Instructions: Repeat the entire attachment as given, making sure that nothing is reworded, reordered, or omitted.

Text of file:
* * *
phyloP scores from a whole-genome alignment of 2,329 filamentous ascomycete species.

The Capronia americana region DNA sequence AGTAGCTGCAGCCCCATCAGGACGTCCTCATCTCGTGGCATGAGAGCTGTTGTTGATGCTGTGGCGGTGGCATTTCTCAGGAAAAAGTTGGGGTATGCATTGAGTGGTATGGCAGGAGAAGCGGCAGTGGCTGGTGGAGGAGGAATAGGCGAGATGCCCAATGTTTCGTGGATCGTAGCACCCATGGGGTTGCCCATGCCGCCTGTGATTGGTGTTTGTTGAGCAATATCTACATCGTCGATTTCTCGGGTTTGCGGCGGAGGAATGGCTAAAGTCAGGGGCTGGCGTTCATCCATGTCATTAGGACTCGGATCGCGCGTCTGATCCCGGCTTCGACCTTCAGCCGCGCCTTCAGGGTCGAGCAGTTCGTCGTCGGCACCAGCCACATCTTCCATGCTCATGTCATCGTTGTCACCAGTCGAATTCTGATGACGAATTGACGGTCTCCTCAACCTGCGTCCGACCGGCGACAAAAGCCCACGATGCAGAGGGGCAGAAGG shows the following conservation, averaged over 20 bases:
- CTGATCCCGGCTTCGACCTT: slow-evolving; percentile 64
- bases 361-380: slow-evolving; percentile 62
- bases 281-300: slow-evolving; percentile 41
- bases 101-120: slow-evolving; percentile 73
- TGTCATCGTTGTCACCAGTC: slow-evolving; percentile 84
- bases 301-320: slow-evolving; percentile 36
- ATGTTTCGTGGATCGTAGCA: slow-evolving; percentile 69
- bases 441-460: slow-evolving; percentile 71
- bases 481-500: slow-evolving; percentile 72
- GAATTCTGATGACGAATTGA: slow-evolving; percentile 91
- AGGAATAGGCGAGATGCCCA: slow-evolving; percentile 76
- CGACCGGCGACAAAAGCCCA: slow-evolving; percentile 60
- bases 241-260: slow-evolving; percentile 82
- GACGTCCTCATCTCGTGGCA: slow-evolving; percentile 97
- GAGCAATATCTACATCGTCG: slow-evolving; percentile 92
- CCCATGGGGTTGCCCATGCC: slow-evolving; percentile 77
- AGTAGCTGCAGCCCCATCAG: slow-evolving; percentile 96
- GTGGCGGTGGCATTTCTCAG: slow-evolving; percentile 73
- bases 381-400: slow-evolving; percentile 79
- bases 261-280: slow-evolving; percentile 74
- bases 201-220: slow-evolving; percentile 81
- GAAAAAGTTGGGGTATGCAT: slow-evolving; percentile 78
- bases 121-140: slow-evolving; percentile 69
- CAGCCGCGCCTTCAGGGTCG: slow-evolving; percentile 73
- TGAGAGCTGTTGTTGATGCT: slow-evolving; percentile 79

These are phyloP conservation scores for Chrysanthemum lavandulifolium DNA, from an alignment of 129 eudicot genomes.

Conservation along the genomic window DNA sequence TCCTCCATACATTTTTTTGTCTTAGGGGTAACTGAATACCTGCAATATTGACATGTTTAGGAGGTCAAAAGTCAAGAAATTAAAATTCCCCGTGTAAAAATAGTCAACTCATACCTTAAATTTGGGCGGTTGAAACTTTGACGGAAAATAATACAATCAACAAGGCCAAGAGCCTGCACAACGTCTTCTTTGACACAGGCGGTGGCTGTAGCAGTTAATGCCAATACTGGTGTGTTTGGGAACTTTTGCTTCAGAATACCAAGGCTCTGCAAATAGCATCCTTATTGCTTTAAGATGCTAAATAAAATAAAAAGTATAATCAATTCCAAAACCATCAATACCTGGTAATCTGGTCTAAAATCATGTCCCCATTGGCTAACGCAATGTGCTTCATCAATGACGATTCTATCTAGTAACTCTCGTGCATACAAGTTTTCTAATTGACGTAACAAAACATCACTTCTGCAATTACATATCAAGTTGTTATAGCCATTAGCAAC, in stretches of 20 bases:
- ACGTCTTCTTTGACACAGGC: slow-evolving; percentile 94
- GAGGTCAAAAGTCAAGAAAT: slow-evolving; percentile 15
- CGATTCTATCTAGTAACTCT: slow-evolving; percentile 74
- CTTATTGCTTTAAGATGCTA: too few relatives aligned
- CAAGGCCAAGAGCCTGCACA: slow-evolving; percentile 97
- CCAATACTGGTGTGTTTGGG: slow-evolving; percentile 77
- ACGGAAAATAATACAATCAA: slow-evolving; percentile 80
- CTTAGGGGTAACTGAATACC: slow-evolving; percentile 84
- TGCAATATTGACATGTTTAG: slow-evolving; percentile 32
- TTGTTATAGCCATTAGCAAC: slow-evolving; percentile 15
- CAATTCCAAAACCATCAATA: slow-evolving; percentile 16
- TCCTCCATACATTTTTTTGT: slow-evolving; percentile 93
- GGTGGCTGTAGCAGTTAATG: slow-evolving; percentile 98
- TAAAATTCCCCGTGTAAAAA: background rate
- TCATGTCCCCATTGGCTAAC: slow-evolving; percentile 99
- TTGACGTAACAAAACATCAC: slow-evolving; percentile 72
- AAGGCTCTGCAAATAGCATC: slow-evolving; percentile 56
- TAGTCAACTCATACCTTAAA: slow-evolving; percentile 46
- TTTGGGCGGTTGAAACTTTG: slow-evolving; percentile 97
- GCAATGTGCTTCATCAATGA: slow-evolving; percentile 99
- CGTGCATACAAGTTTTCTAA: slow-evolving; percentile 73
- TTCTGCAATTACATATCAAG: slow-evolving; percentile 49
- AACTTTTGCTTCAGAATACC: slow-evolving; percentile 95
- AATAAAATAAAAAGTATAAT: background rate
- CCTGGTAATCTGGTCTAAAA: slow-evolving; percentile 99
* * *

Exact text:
phyloP scores from a whole-genome alignment of 2,329 filamentous ascomycete species.

The Capronia americana region DNA sequence AGTAGCTGCAGCCCCATCAGGACGTCCTCATCTCGTGGCATGAGAGCTGTTGTTGATGCTGTGGCGGTGGCATTTCTCAGGAAAAAGTTGGGGTATGCATTGAGTGGTATGGCAGGAGAAGCGGCAGTGGCTGGTGGAGGAGGAATAGGCGAGATGCCCAATGTTTCGTGGATCGTAGCACCCATGGGGTTGCCCATGCCGCCTGTGATTGGTGTTTGTTGAGCAATATCTACATCGTCGATTTCTCGGGTTTGCGGCGGAGGAATGGCTAAAGTCAGGGGCTGGCGTTCATCCATGTCATTAGGACTCGGATCGCGCGTCTGATCCCGGCTTCGACCTTCAGCCGCGCCTTCAGGGTCGAGCAGTTCGTCGTCGGCACCAGCCACATCTTCCATGCTCATGTCATCGTTGTCACCAGTCGAATTCTGATGACGAATTGACGGTCTCCTCAACCTGCGTCCGACCGGCGACAAAAGCCCACGATGCAGAGGGGCAGAAGG shows the following conservation, averaged over 20 bases:
- CTGATCCCGGCTTCGACCTT: slow-evolving; percentile 64
- bases 361-380: slow-evolving; percentile 62
- bases 281-300: slow-evolving; percentile 41
- bases 101-120: slow-evolving; percentile 73
- TGTCATCGTTGTCACCAGTC: slow-evolving; percentile 84
- bases 301-320: slow-evolving; percentile 36
- ATGTTTCGTGGATCGTAGCA: slow-evolving; percentile 69
- bases 441-460: slow-evolving; percentile 71
- bases 481-500: slow-evolving; percentile 72
- GAATTCTGATGACGAATTGA: slow-evolving; percentile 91
- AGGAATAGGCGAGATGCCCA: slow-evolving; percentile 76
- CGACCGGCGACAAAAGCCCA: slow-evolving; percentile 60
- bases 241-260: slow-evolving; percentile 82
- GACGTCCTCATCTCGTGGCA: slow-evolving; percentile 97
- GAGCAATATCTACATCGTCG: slow-evolving; percentile 92
- CCCATGGGGTTGCCCATGCC: slow-evolving; percentile 77
- AGTAGCTGCAGCCCCATCAG: slow-evolving; percentile 96
- GTGGCGGTGGCATTTCTCAG: slow-evolving; percentile 73
- bases 381-400: slow-evolving; percentile 79
- bases 261-280: slow-evolving; percentile 74
- bases 201-220: slow-evolving; percentile 81
- GAAAAAGTTGGGGTATGCAT: slow-evolving; percentile 78
- bases 121-140: slow-evolving; percentile 69
- CAGCCGCGCCTTCAGGGTCG: slow-evolving; percentile 73
- TGAGAGCTGTTGTTGATGCT: slow-evolving; percentile 79

These are phyloP conservation scores for Chrysanthemum lavandulifolium DNA, from an alignment of 129 eudicot genomes.

Conservation along the genomic window DNA sequence TCCTCCATACATTTTTTTGTCTTAGGGGTAACTGAATACCTGCAATATTGACATGTTTAGGAGGTCAAAAGTCAAGAAATTAAAATTCCCCGTGTAAAAATAGTCAACTCATACCTTAAATTTGGGCGGTTGAAACTTTGACGGAAAATAATACAATCAACAAGGCCAAGAGCCTGCACAACGTCTTCTTTGACACAGGCGGTGGCTGTAGCAGTTAATGCCAATACTGGTGTGTTTGGGAACTTTTGCTTCAGAATACCAAGGCTCTGCAAATAGCATCCTTATTGCTTTAAGATGCTAAATAAAATAAAAAGTATAATCAATTCCAAAACCATCAATACCTGGTAATCTGGTCTAAAATCATGTCCCCATTGGCTAACGCAATGTGCTTCATCAATGACGATTCTATCTAGTAACTCTCGTGCATACAAGTTTTCTAATTGACGTAACAAAACATCACTTCTGCAATTACATATCAAGTTGTTATAGCCATTAGCAAC, in stretches of 20 bases:
- ACGTCTTCTTTGACACAGGC: slow-evolving; percentile 94
- GAGGTCAAAAGTCAAGAAAT: slow-evolving; percentile 15
- CGATTCTATCTAGTAACTCT: slow-evolving; percentile 74
- CTTATTGCTTTAAGATGCTA: too few relatives aligned
- CAAGGCCAAGAGCCTGCACA: slow-evolving; percentile 97
- CCAATACTGGTGTGTTTGGG: slow-evolving; percentile 77
- ACGGAAAATAATACAATCAA: slow-evolving; percentile 80
- CTTAGGGGTAACTGAATACC: slow-evolving; percentile 84
- TGCAATATTGACATGTTTAG: slow-evolving; percentile 32
- TTGTTATAGCCATTAGCAAC: slow-evolving; percentile 15
- CAATTCCAAAACCATCAATA: slow-evolving; percentile 16
- TCCTCCATACATTTTTTTGT: slow-evolving; percentile 93
- GGTGGCTGTAGCAGTTAATG: slow-evolving; percentile 98
- TAAAATTCCCCGTGTAAAAA: background rate
- TCATGTCCCCATTGGCTAAC: slow-evolving; percentile 99
- TTGACGTAACAAAACATCAC: slow-evolving; percentile 72
- AAGGCTCTGCAAATAGCATC: slow-evolving; percentile 56
- TAGTCAACTCATACCTTAAA: slow-evolving; percentile 46
- TTTGGGCGGTTGAAACTTTG: slow-evolving; percentile 97
- GCAATGTGCTTCATCAATGA: slow-evolving; percentile 99
- CGTGCATACAAGTTTTCTAA: slow-evolving; percentile 73
- TTCTGCAATTACATATCAAG: slow-evolving; percentile 49
- AACTTTTGCTTCAGAATACC: slow-evolving; percentile 95
- AATAAAATAAAAAGTATAAT: background rate
- CCTGGTAATCTGGTCTAAAA: slow-evolving; percentile 99